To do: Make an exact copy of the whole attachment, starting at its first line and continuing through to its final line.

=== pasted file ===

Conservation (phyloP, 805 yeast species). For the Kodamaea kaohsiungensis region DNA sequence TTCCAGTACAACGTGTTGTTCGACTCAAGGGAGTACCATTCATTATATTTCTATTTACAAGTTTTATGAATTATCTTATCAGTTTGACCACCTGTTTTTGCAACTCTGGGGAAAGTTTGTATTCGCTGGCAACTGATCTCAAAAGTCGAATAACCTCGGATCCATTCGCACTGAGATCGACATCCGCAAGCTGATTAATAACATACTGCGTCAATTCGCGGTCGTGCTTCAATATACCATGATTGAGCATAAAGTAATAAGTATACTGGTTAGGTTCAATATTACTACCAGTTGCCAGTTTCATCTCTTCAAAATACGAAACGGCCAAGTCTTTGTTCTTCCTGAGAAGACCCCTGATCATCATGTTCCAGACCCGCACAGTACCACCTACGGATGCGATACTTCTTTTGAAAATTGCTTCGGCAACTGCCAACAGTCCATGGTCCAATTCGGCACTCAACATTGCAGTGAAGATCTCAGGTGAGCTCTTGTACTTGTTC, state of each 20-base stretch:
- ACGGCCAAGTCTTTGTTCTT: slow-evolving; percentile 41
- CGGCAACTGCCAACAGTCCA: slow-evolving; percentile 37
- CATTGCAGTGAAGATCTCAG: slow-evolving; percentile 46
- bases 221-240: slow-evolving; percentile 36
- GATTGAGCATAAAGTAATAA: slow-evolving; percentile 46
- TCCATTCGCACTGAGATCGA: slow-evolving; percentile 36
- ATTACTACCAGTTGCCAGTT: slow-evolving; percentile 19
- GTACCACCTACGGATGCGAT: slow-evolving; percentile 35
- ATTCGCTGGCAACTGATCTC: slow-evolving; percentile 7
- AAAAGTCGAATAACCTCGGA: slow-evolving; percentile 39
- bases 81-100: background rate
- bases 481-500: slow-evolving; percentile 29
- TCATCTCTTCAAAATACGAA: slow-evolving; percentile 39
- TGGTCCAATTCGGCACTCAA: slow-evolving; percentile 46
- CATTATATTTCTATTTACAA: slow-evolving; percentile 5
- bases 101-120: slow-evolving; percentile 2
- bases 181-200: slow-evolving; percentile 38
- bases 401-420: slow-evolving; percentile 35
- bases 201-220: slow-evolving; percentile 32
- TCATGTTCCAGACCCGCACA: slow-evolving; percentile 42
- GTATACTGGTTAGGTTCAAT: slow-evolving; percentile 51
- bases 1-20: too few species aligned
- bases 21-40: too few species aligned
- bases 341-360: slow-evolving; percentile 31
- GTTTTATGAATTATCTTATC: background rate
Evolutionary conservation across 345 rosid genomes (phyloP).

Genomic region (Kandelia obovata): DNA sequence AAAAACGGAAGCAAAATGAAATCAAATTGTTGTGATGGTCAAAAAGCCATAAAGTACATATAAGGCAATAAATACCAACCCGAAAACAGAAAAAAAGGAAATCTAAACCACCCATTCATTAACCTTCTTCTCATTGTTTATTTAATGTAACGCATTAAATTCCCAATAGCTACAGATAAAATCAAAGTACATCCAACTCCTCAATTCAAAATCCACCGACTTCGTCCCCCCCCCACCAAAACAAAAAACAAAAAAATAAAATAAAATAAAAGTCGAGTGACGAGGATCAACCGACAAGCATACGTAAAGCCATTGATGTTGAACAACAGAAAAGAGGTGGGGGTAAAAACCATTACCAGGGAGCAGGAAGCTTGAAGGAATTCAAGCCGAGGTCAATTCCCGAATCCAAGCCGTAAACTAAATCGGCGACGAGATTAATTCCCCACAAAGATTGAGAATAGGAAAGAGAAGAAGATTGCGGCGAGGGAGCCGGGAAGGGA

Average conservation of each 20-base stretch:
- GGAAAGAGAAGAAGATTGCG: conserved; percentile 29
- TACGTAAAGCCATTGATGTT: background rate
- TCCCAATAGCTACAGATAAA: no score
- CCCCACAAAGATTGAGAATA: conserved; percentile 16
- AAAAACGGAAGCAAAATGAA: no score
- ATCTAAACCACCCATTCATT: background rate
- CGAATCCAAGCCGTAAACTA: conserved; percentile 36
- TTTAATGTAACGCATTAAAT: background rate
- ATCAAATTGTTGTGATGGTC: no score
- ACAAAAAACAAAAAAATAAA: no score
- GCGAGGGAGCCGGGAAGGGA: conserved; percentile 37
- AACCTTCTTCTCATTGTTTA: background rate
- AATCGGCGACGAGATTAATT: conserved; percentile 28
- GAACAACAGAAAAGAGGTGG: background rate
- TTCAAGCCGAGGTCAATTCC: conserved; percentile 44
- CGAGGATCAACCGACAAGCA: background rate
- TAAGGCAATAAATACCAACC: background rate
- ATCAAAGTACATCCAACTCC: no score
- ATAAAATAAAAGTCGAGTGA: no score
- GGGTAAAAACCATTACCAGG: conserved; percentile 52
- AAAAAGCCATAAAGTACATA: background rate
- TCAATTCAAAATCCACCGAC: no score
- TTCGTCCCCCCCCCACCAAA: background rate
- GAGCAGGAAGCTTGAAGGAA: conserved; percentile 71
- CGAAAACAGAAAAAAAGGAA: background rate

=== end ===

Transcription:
Conservation (phyloP, 805 yeast species). For the Kodamaea kaohsiungensis region DNA sequence TTCCAGTACAACGTGTTGTTCGACTCAAGGGAGTACCATTCATTATATTTCTATTTACAAGTTTTATGAATTATCTTATCAGTTTGACCACCTGTTTTTGCAACTCTGGGGAAAGTTTGTATTCGCTGGCAACTGATCTCAAAAGTCGAATAACCTCGGATCCATTCGCACTGAGATCGACATCCGCAAGCTGATTAATAACATACTGCGTCAATTCGCGGTCGTGCTTCAATATACCATGATTGAGCATAAAGTAATAAGTATACTGGTTAGGTTCAATATTACTACCAGTTGCCAGTTTCATCTCTTCAAAATACGAAACGGCCAAGTCTTTGTTCTTCCTGAGAAGACCCCTGATCATCATGTTCCAGACCCGCACAGTACCACCTACGGATGCGATACTTCTTTTGAAAATTGCTTCGGCAACTGCCAACAGTCCATGGTCCAATTCGGCACTCAACATTGCAGTGAAGATCTCAGGTGAGCTCTTGTACTTGTTC, state of each 20-base stretch:
- ACGGCCAAGTCTTTGTTCTT: slow-evolving; percentile 41
- CGGCAACTGCCAACAGTCCA: slow-evolving; percentile 37
- CATTGCAGTGAAGATCTCAG: slow-evolving; percentile 46
- bases 221-240: slow-evolving; percentile 36
- GATTGAGCATAAAGTAATAA: slow-evolving; percentile 46
- TCCATTCGCACTGAGATCGA: slow-evolving; percentile 36
- ATTACTACCAGTTGCCAGTT: slow-evolving; percentile 19
- GTACCACCTACGGATGCGAT: slow-evolving; percentile 35
- ATTCGCTGGCAACTGATCTC: slow-evolving; percentile 7
- AAAAGTCGAATAACCTCGGA: slow-evolving; percentile 39
- bases 81-100: background rate
- bases 481-500: slow-evolving; percentile 29
- TCATCTCTTCAAAATACGAA: slow-evolving; percentile 39
- TGGTCCAATTCGGCACTCAA: slow-evolving; percentile 46
- CATTATATTTCTATTTACAA: slow-evolving; percentile 5
- bases 101-120: slow-evolving; percentile 2
- bases 181-200: slow-evolving; percentile 38
- bases 401-420: slow-evolving; percentile 35
- bases 201-220: slow-evolving; percentile 32
- TCATGTTCCAGACCCGCACA: slow-evolving; percentile 42
- GTATACTGGTTAGGTTCAAT: slow-evolving; percentile 51
- bases 1-20: too few species aligned
- bases 21-40: too few species aligned
- bases 341-360: slow-evolving; percentile 31
- GTTTTATGAATTATCTTATC: background rate
Evolutionary conservation across 345 rosid genomes (phyloP).

Genomic region (Kandelia obovata): DNA sequence AAAAACGGAAGCAAAATGAAATCAAATTGTTGTGATGGTCAAAAAGCCATAAAGTACATATAAGGCAATAAATACCAACCCGAAAACAGAAAAAAAGGAAATCTAAACCACCCATTCATTAACCTTCTTCTCATTGTTTATTTAATGTAACGCATTAAATTCCCAATAGCTACAGATAAAATCAAAGTACATCCAACTCCTCAATTCAAAATCCACCGACTTCGTCCCCCCCCCACCAAAACAAAAAACAAAAAAATAAAATAAAATAAAAGTCGAGTGACGAGGATCAACCGACAAGCATACGTAAAGCCATTGATGTTGAACAACAGAAAAGAGGTGGGGGTAAAAACCATTACCAGGGAGCAGGAAGCTTGAAGGAATTCAAGCCGAGGTCAATTCCCGAATCCAAGCCGTAAACTAAATCGGCGACGAGATTAATTCCCCACAAAGATTGAGAATAGGAAAGAGAAGAAGATTGCGGCGAGGGAGCCGGGAAGGGA

Average conservation of each 20-base stretch:
- GGAAAGAGAAGAAGATTGCG: conserved; percentile 29
- TACGTAAAGCCATTGATGTT: background rate
- TCCCAATAGCTACAGATAAA: no score
- CCCCACAAAGATTGAGAATA: conserved; percentile 16
- AAAAACGGAAGCAAAATGAA: no score
- ATCTAAACCACCCATTCATT: background rate
- CGAATCCAAGCCGTAAACTA: conserved; percentile 36
- TTTAATGTAACGCATTAAAT: background rate
- ATCAAATTGTTGTGATGGTC: no score
- ACAAAAAACAAAAAAATAAA: no score
- GCGAGGGAGCCGGGAAGGGA: conserved; percentile 37
- AACCTTCTTCTCATTGTTTA: background rate
- AATCGGCGACGAGATTAATT: conserved; percentile 28
- GAACAACAGAAAAGAGGTGG: background rate
- TTCAAGCCGAGGTCAATTCC: conserved; percentile 44
- CGAGGATCAACCGACAAGCA: background rate
- TAAGGCAATAAATACCAACC: background rate
- ATCAAAGTACATCCAACTCC: no score
- ATAAAATAAAAGTCGAGTGA: no score
- GGGTAAAAACCATTACCAGG: conserved; percentile 52
- AAAAAGCCATAAAGTACATA: background rate
- TCAATTCAAAATCCACCGAC: no score
- TTCGTCCCCCCCCCACCAAA: background rate
- GAGCAGGAAGCTTGAAGGAA: conserved; percentile 71
- CGAAAACAGAAAAAAAGGAA: background rate